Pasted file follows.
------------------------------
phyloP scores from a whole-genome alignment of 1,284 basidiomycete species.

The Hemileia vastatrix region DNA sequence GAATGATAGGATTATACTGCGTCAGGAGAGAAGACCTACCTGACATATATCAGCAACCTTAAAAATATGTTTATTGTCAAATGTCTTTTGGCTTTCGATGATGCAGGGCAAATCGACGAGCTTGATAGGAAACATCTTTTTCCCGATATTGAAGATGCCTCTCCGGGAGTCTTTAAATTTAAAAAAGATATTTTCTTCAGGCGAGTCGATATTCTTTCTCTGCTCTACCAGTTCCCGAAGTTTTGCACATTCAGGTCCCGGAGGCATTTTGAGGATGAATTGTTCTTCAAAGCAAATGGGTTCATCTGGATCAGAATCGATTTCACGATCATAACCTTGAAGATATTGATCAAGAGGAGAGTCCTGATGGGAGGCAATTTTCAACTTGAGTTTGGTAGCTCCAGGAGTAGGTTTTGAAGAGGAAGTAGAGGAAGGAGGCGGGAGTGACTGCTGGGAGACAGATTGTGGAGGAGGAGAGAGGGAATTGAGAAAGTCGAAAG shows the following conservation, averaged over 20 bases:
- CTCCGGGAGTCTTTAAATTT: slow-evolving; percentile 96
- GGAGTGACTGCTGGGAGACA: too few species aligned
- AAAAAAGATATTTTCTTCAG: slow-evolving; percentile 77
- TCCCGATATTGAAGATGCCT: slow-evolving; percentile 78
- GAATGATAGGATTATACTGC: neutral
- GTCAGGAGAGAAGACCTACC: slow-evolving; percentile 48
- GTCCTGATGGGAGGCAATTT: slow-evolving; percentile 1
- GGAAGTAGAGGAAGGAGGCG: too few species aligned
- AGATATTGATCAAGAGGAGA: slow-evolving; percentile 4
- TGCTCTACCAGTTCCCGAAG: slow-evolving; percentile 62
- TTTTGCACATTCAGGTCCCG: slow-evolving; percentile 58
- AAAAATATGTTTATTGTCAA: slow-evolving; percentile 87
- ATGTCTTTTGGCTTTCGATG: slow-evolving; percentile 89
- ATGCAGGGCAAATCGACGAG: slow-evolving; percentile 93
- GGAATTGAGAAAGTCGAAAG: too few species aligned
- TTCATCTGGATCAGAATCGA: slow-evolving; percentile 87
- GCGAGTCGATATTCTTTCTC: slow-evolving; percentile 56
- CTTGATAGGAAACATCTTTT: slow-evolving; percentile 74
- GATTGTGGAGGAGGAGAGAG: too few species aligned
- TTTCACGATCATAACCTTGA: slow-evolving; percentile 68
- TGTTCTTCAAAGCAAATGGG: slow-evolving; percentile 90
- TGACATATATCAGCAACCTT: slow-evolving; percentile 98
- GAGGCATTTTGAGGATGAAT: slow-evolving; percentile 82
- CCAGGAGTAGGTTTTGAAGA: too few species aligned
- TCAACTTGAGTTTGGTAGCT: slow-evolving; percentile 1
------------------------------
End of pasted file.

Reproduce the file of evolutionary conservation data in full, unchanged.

phyloP scores from a whole-genome alignment of 1,284 basidiomycete species.

The Hemileia vastatrix region DNA sequence GAATGATAGGATTATACTGCGTCAGGAGAGAAGACCTACCTGACATATATCAGCAACCTTAAAAATATGTTTATTGTCAAATGTCTTTTGGCTTTCGATGATGCAGGGCAAATCGACGAGCTTGATAGGAAACATCTTTTTCCCGATATTGAAGATGCCTCTCCGGGAGTCTTTAAATTTAAAAAAGATATTTTCTTCAGGCGAGTCGATATTCTTTCTCTGCTCTACCAGTTCCCGAAGTTTTGCACATTCAGGTCCCGGAGGCATTTTGAGGATGAATTGTTCTTCAAAGCAAATGGGTTCATCTGGATCAGAATCGATTTCACGATCATAACCTTGAAGATATTGATCAAGAGGAGAGTCCTGATGGGAGGCAATTTTCAACTTGAGTTTGGTAGCTCCAGGAGTAGGTTTTGAAGAGGAAGTAGAGGAAGGAGGCGGGAGTGACTGCTGGGAGACAGATTGTGGAGGAGGAGAGAGGGAATTGAGAAAGTCGAAAG shows the following conservation, averaged over 20 bases:
- CTCCGGGAGTCTTTAAATTT: slow-evolving; percentile 96
- GGAGTGACTGCTGGGAGACA: too few species aligned
- AAAAAAGATATTTTCTTCAG: slow-evolving; percentile 77
- TCCCGATATTGAAGATGCCT: slow-evolving; percentile 78
- GAATGATAGGATTATACTGC: neutral
- GTCAGGAGAGAAGACCTACC: slow-evolving; percentile 48
- GTCCTGATGGGAGGCAATTT: slow-evolving; percentile 1
- GGAAGTAGAGGAAGGAGGCG: too few species aligned
- AGATATTGATCAAGAGGAGA: slow-evolving; percentile 4
- TGCTCTACCAGTTCCCGAAG: slow-evolving; percentile 62
- TTTTGCACATTCAGGTCCCG: slow-evolving; percentile 58
- AAAAATATGTTTATTGTCAA: slow-evolving; percentile 87
- ATGTCTTTTGGCTTTCGATG: slow-evolving; percentile 89
- ATGCAGGGCAAATCGACGAG: slow-evolving; percentile 93
- GGAATTGAGAAAGTCGAAAG: too few species aligned
- TTCATCTGGATCAGAATCGA: slow-evolving; percentile 87
- GCGAGTCGATATTCTTTCTC: slow-evolving; percentile 56
- CTTGATAGGAAACATCTTTT: slow-evolving; percentile 74
- GATTGTGGAGGAGGAGAGAG: too few species aligned
- TTTCACGATCATAACCTTGA: slow-evolving; percentile 68
- TGTTCTTCAAAGCAAATGGG: slow-evolving; percentile 90
- TGACATATATCAGCAACCTT: slow-evolving; percentile 98
- GAGGCATTTTGAGGATGAAT: slow-evolving; percentile 82
- CCAGGAGTAGGTTTTGAAGA: too few species aligned
- TCAACTTGAGTTTGGTAGCT: slow-evolving; percentile 1